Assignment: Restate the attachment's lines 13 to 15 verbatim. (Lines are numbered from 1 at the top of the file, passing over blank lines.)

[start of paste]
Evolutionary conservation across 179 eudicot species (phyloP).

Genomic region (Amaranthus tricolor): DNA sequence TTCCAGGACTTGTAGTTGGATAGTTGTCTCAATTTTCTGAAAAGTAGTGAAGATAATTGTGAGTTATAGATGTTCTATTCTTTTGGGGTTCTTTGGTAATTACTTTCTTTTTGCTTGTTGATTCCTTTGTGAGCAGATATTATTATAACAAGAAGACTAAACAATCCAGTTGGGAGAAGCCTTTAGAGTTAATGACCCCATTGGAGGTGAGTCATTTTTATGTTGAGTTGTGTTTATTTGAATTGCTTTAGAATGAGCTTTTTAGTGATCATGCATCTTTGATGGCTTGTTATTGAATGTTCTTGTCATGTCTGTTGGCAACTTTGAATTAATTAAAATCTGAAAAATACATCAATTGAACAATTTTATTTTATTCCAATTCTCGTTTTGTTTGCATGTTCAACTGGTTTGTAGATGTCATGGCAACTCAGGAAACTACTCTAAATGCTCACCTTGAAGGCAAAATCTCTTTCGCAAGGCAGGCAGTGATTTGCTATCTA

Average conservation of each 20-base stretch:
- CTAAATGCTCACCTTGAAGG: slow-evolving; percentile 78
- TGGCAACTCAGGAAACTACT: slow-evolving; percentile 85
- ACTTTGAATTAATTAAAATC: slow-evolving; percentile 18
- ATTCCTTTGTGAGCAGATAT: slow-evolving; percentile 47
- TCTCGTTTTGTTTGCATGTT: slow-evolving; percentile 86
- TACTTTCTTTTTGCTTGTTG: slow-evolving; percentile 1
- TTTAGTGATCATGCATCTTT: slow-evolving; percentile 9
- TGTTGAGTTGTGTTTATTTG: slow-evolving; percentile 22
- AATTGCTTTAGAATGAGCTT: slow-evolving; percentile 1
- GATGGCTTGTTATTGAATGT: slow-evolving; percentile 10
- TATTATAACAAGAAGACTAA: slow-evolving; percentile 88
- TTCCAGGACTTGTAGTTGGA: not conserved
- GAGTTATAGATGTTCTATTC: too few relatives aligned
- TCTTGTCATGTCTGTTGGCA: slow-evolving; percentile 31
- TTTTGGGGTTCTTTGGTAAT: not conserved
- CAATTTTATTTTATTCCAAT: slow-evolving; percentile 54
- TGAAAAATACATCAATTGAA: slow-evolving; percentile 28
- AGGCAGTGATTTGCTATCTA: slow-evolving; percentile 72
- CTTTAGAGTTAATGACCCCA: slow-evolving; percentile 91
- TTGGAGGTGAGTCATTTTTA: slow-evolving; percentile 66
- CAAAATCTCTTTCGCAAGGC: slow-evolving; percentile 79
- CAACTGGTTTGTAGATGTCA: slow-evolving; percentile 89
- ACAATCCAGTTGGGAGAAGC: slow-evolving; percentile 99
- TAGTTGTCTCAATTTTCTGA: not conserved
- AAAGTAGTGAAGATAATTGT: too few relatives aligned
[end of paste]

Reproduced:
- GATGGCTTGTTATTGAATGT: slow-evolving; percentile 10
- TATTATAACAAGAAGACTAA: slow-evolving; percentile 88
- TTCCAGGACTTGTAGTTGGA: not conserved